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New Rohingya Arrivals Reach Malaysia by Boat

Ali Nufael and Hadi Azmi
Kuala Lumpur
2019-04-08
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A group of Rohingya males is seen at Sungai Baru Beach in Malaysia’s Perlis state after they arrived by boat, April 8, 2019.
A group of Rohingya males is seen at Sungai Baru Beach in Malaysia’s Perlis state after they arrived by boat, April 8, 2019.
[Photo courtesy of Royal Malaysia Police]

Updated at 4:16 p.m. ET on 2019-04-08

Malaysian authorities rounded up at least 41 undocumented Rohingya from Myanmar after they landed in northwestern Perlis state on Monday off a boat believed to be operated by human smugglers, police said.

The Rohingya, all males ranging from boys to young men, were found in different spots around Kuala Sungai Baru, on the western coast of Peninsular Malaysia, and authorities were looking for another six who were said to have arrived aboard the same boat, the chief of Perlis police said.

The group landed in the same vicinity where nearly three dozen Rohingya women and children were found on a beach after arriving by boat in early March.

On Monday, another 200 Rohingya were believed to be at sea in waters off neighboring Thailand, Malaysian police said, citing an eyewitness account from one of the new Rohingya arrivals.

“We were told that they landed at about 4 a.m. The first report was lodged at 7 a.m. and the police were dispatched to the scene,” Perlis police chief Noor Mushar Mohd said, noting that a local villager spotted the Rohingya as he prepared to go out to sea in the early-morning hours.

“We found 10 Rohingyas at the beach, 10 by the road side in Kampung Belati, 10 at a nearby school and several others close to the area.”

All of the Rohingya had no papers on them after they were dropped off in the area, and they were believed to be victims of human trafficking, he said.

“The ones we rescued were between 14 and 30 years old,” Noor Mushar said, adding that the 41 were transferred to the custody of the Immigration Department.

 

According to witness testimony given by Abd Hussin Nor Hussin, one of the Rohingya, he and his fellow passengers had each paid the traffickers 4,000 ringgit (U.S. $976) to transport them by sea to Malaysia, the police chief said.

By official police accounts, it remained unclear whether the men had departed by boat from Myanmar or southeastern Bangladesh, where some 1 million Rohingya refugees from Myanmar were sheltering at camps after fleeing from violence in Rakhine, a neighboring state on the Myanmar side of the border.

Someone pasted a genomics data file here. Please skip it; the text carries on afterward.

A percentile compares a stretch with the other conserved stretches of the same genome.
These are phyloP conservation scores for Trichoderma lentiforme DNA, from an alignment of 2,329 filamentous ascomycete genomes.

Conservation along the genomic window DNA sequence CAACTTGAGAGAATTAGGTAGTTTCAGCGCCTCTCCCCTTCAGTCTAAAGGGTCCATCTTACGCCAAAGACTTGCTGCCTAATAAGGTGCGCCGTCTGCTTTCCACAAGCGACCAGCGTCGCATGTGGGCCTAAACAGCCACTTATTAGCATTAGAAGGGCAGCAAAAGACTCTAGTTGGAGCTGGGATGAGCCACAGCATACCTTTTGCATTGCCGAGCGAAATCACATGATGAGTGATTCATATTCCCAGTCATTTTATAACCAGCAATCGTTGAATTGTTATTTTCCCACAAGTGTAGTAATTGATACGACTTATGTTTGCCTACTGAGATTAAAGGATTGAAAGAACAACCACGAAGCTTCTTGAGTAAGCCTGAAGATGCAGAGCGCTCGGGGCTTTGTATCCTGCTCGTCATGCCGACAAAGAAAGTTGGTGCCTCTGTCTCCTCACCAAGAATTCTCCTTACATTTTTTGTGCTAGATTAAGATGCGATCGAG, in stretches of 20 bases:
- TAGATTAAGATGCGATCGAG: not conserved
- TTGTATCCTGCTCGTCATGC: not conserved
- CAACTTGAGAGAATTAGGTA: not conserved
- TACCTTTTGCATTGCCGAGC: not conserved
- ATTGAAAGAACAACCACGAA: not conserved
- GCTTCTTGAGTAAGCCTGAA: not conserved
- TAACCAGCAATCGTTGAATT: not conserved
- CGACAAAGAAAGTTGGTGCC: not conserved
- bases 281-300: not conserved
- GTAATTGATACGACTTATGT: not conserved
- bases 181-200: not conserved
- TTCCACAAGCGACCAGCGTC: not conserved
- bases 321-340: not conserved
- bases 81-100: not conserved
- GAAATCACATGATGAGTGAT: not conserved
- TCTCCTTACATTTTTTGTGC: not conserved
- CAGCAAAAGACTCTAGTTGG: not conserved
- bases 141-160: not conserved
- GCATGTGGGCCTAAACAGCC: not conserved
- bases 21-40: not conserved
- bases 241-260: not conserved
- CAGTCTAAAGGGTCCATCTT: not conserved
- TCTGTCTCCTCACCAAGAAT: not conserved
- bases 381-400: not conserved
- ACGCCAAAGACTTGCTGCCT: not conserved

“He told the police that they had to walk through the mud for about one hour to get to the beach. The distance between the boat and the beach is about one kilometer (0.62 miles),” Noor Mushar said, adding that the Rohingya were covered in mud by the time they reached the compound of a local village in Perlis.

“They also told the authorities that there are about 200 more undocumented people in the middle of the sea in Thai waters,” he added.

According to a source close to the investigation who requested anonymity, the Rohingya were first brought from Myanmar to Thai waters prior to their landing in Malaysia on Monday morning, when they were forced to jump off the boat.

“From what we have gathered, they were at the sea for eight days with limited access to food. They told us they were only given several bottles of mineral water, cakes and a bag of rice,” the source told BenarNews.

“Luckily all of them survived and they have been checked by the authorities for any injuries. There was nothing serious and they have been given food,” the source added.

The trafficking syndicate that brought these Rohingya males to Perlis might be the same one that dropped off at least 34 Rohingya in the same coastal area last month, according to the source.

“The modus operandi is similar,” the source said.

‘Nothing much that we can do’

Mohamad Sadek, a Rohingya who has been living in Malaysia for the past 11 years, said his people, a stateless and persecuted minority in Myanmar, had no choice but to flee the country and face the high probability of being duped by human smugglers in the process.

“There is nothing much that we can do. Many of them want to leave Myanmar and find a peaceful place to live. Many think of Malaysia as the best place as it is a Muslim country,” he told BenarNews.

“But because of that, they are open to abuse. Many traffickers are using it as a bait to lure them into Malaysia. The victims have no choice but to accept not knowing that they are being cheated,” said Sadek, who runs an NGO in Kuala Lumpur.

According to the latest data from U.N. refugee agency UNHCR, close to 89,000 Rohingya are currently registered with it as living in Malaysia.

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